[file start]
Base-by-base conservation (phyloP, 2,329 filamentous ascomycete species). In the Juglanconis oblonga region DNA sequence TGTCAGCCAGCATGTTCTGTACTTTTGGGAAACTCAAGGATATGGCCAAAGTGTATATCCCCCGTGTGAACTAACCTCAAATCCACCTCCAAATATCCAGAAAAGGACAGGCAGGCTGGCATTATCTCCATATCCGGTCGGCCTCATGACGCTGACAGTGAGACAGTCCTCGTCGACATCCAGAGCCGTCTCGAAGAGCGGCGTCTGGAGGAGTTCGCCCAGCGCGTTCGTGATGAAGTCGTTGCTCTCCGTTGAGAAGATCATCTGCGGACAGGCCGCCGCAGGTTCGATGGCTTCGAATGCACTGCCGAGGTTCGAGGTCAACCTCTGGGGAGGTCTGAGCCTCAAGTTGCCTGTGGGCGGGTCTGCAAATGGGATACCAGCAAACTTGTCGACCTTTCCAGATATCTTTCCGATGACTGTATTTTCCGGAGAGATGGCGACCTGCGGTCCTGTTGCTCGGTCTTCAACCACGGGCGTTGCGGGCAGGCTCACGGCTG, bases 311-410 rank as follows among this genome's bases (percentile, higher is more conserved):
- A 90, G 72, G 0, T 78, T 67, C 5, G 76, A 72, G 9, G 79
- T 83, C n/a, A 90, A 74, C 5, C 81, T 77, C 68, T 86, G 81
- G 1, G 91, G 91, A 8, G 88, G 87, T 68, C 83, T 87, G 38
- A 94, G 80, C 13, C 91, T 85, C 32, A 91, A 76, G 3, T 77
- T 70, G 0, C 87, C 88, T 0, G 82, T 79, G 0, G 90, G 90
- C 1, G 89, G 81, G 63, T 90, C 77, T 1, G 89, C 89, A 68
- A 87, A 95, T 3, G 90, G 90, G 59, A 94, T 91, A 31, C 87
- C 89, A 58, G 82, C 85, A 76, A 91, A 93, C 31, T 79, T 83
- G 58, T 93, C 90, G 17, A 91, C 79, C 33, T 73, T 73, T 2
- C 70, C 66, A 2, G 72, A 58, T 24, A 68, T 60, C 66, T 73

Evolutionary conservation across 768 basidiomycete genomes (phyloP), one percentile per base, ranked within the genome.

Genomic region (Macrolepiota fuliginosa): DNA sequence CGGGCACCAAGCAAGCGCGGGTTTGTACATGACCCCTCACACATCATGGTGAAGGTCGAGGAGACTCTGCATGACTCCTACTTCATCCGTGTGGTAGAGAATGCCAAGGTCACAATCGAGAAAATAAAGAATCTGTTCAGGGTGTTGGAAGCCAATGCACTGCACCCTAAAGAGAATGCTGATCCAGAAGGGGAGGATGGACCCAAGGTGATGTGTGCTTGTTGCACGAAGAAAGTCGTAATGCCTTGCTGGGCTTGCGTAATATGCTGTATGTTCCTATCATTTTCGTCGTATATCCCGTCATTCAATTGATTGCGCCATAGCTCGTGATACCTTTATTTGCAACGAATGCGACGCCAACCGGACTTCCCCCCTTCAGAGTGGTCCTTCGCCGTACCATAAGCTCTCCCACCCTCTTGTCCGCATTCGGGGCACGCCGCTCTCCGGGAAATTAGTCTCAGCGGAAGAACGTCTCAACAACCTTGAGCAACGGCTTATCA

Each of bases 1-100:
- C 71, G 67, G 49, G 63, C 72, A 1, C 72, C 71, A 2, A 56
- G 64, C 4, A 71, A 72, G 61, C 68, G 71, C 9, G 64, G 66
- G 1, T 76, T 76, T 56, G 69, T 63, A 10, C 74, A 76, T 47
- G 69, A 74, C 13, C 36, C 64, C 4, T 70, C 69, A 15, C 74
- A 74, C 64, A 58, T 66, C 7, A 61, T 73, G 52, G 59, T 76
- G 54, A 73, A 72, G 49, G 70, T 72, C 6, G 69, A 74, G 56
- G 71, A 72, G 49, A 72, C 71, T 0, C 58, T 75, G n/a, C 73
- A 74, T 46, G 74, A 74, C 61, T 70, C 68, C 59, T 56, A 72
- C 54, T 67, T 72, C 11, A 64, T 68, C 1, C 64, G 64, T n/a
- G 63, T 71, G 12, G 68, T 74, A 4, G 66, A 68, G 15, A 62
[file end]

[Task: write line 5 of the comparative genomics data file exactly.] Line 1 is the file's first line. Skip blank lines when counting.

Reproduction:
- A 94, G 80, C 13, C 91, T 85, C 32, A 91, A 76, G 3, T 77